Posted by sustainable_hort on February 19, 2010
If anyone should know how consumers are changing their relation to food and gardening, it should be the garden writers.
They are avid gardeners themselves, always looking for the next trend, and ready to study today’s food gardening activities. So, when their latest trends research was released, most of us were not that surprised…the American family plans to garden more, for several reasons, all positive.
The Garden Writers Association Foundation (GWAF) recently released a 2010 trends survey that showed “more than one-third of the households surveyed reported plans to increase their edible gardens, while 29 percent said they would plant about the same as 2009.” The same survey indicated that only 1 percent are planting less than in 2009. One trend that remains strong. If you are interested in the entire survey, contact GWAF at www.gardenwriters.org.
Why?…Cost, interest in fresh, local food sources, concern with food safety, environmental issues, and even a return to food as a social connection. More and more, raised beds are replacing those neat, sterile lawns and mixed borders with vegetables, as food take over the summer landscape. This trend was confirmed in a recent AP story…while the general wholesale nursery industry is headed for the dumps, the story states “not all is gloom. Nurseries that specialized in edibles — vegetables, fruit trees and berries — didn’t fall as far thanks to the interest in grow-your-own food.”
As e mentioned, multiple forces drive this changing food market. But, much of it started with what is affectionately called the “foodies movement.” It comes from several waves of new ideas in food, entertainingly and succinctly covered in the United States of Arugula, by David Kamp. An equally entertaining, but more directly useful book is Marion Nestlé’s What to Eat. Her earlier works, Safe Food and Food Politics, are also worth your time and cover the topics in depth. Another recent book, Grub, by Anna Lappe (daughter of Diet for a Small Planet author Frances Moore Lappe), is a shorter, lively introduction to the “urban organic kitchen.”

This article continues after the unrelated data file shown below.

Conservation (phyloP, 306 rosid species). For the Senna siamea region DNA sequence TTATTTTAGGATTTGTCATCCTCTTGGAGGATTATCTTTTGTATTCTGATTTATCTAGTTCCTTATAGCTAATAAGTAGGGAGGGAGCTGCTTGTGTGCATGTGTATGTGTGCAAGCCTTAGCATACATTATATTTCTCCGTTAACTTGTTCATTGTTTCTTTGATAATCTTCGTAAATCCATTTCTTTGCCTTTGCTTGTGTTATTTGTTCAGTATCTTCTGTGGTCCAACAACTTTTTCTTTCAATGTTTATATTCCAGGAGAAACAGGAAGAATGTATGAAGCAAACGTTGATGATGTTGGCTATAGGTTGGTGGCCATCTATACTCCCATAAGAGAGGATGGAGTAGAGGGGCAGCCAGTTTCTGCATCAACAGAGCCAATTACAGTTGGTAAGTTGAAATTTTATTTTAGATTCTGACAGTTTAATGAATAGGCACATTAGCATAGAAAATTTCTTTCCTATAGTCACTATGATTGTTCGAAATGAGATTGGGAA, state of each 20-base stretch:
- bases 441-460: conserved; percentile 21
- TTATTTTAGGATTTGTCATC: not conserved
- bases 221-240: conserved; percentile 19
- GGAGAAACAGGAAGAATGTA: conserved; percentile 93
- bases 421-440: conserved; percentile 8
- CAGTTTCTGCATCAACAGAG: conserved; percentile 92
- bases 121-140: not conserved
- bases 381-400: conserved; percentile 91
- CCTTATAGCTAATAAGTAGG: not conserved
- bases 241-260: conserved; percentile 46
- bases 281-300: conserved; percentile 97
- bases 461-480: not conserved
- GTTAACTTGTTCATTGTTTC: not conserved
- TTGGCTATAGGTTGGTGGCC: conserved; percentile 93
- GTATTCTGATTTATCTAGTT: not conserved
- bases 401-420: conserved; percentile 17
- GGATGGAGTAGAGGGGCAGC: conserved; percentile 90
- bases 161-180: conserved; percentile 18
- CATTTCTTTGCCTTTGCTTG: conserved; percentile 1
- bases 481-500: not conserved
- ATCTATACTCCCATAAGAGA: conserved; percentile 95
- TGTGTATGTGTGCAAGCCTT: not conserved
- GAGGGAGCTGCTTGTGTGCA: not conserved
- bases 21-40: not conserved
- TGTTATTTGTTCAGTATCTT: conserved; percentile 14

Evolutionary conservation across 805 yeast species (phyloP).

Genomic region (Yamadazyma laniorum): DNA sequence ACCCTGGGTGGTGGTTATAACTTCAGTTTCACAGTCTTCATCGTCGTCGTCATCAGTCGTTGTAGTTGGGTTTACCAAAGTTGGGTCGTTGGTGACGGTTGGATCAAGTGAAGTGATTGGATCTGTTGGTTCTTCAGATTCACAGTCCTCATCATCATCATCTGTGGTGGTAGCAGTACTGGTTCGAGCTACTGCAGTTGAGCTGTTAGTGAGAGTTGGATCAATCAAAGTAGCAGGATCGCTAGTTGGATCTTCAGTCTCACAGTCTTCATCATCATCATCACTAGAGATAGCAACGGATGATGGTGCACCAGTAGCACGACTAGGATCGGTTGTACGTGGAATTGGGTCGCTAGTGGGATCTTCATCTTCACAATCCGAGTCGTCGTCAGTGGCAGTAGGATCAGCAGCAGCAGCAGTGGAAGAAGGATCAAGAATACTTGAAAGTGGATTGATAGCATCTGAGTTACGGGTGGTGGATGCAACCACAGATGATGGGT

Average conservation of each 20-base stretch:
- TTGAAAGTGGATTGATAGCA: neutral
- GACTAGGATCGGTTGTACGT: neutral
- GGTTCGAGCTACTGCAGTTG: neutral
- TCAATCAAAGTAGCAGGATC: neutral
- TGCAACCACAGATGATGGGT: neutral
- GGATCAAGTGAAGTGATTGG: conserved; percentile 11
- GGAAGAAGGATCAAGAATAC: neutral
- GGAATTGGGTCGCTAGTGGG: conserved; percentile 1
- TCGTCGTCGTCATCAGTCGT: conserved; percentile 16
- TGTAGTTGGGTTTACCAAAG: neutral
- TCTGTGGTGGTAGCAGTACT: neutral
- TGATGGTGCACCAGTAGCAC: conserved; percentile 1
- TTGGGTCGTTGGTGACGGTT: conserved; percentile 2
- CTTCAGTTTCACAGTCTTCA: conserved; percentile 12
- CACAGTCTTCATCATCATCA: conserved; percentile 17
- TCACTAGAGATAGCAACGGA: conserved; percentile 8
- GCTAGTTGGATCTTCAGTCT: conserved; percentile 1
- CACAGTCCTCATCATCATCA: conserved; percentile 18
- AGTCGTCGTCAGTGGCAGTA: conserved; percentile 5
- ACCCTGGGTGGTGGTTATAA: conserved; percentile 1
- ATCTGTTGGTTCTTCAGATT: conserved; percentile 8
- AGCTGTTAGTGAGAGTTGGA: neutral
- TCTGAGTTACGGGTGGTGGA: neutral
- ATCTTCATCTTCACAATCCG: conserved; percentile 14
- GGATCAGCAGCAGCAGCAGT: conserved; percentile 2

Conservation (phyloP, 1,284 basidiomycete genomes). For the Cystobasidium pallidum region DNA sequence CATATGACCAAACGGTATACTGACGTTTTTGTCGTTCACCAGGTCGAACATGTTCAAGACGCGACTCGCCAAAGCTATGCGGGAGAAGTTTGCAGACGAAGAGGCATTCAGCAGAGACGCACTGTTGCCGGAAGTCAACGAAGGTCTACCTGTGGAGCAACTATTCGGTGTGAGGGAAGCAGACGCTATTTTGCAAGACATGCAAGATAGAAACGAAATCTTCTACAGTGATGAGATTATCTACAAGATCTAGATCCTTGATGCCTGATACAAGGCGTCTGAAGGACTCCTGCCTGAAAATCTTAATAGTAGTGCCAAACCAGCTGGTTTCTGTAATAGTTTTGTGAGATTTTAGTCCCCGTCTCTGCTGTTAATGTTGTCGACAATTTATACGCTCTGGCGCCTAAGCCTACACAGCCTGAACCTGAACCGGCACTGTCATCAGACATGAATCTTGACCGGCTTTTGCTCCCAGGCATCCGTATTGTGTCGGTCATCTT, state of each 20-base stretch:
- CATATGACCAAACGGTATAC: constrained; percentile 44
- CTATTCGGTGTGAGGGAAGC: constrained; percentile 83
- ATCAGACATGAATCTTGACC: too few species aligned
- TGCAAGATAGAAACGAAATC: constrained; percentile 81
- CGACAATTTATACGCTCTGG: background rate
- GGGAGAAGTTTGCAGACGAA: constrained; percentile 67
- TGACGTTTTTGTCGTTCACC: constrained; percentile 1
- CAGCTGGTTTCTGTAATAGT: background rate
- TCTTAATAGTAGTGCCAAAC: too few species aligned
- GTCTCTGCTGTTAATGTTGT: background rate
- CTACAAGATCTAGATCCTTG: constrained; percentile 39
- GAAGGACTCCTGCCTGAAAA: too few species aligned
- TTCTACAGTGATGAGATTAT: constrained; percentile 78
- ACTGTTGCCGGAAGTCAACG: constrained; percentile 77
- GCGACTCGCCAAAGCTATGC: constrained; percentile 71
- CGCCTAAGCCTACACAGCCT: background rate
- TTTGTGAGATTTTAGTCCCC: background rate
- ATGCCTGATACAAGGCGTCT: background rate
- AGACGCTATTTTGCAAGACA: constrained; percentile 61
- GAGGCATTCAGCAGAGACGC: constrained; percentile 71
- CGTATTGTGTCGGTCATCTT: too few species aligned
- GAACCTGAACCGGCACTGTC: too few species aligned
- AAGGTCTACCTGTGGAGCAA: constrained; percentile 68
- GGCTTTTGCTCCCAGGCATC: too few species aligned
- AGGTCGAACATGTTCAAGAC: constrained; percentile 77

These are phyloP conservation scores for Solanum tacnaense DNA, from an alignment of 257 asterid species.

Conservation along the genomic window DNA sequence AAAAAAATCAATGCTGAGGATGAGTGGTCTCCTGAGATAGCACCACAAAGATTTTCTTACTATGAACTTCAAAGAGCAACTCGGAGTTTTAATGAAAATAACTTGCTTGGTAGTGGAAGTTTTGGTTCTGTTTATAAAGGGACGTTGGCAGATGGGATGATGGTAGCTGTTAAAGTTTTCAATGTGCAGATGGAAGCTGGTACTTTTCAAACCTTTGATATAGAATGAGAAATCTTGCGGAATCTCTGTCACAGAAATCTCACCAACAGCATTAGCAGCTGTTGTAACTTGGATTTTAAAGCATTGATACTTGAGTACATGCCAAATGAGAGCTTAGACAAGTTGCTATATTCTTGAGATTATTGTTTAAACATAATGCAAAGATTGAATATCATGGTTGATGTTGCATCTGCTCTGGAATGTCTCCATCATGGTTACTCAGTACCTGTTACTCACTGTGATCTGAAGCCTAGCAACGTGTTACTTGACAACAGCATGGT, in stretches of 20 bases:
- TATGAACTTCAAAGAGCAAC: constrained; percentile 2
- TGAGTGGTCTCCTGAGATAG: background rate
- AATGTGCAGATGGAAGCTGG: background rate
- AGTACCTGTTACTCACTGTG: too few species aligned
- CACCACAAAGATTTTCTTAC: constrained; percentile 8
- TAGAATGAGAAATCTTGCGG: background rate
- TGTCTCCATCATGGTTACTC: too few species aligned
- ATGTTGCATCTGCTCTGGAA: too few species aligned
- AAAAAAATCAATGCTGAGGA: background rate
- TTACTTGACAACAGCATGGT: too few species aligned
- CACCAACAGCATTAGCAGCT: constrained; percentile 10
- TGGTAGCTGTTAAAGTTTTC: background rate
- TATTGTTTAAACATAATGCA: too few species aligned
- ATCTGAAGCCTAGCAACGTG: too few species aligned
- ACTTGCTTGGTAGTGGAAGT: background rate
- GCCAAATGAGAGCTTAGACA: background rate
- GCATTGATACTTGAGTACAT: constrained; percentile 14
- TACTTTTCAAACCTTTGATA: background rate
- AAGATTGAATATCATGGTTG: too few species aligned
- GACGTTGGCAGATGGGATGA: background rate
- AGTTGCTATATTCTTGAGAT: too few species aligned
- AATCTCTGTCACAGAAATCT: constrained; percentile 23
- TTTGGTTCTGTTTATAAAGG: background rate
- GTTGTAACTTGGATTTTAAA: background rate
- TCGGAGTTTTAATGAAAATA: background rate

Bottom line…growing at least some of your food is a growing trend, no pun intended. Urban farming, now being defined, will become an important part of sustainable living. People involved get fresher, healthier food, some extra exercise, and might even save a buck or two.
So, if you are interested in the process, you can follow our seasonal work on our organic produce farm. Just visit and bookmark the 19th Street Farms blog at www.19thstreetfarms.com/blog. That site will cover the food and food growing information, articles and opinion, while this site will continue to look at landscaping, nursery industry, environmental and sustainability topics. Hope you visit both sites.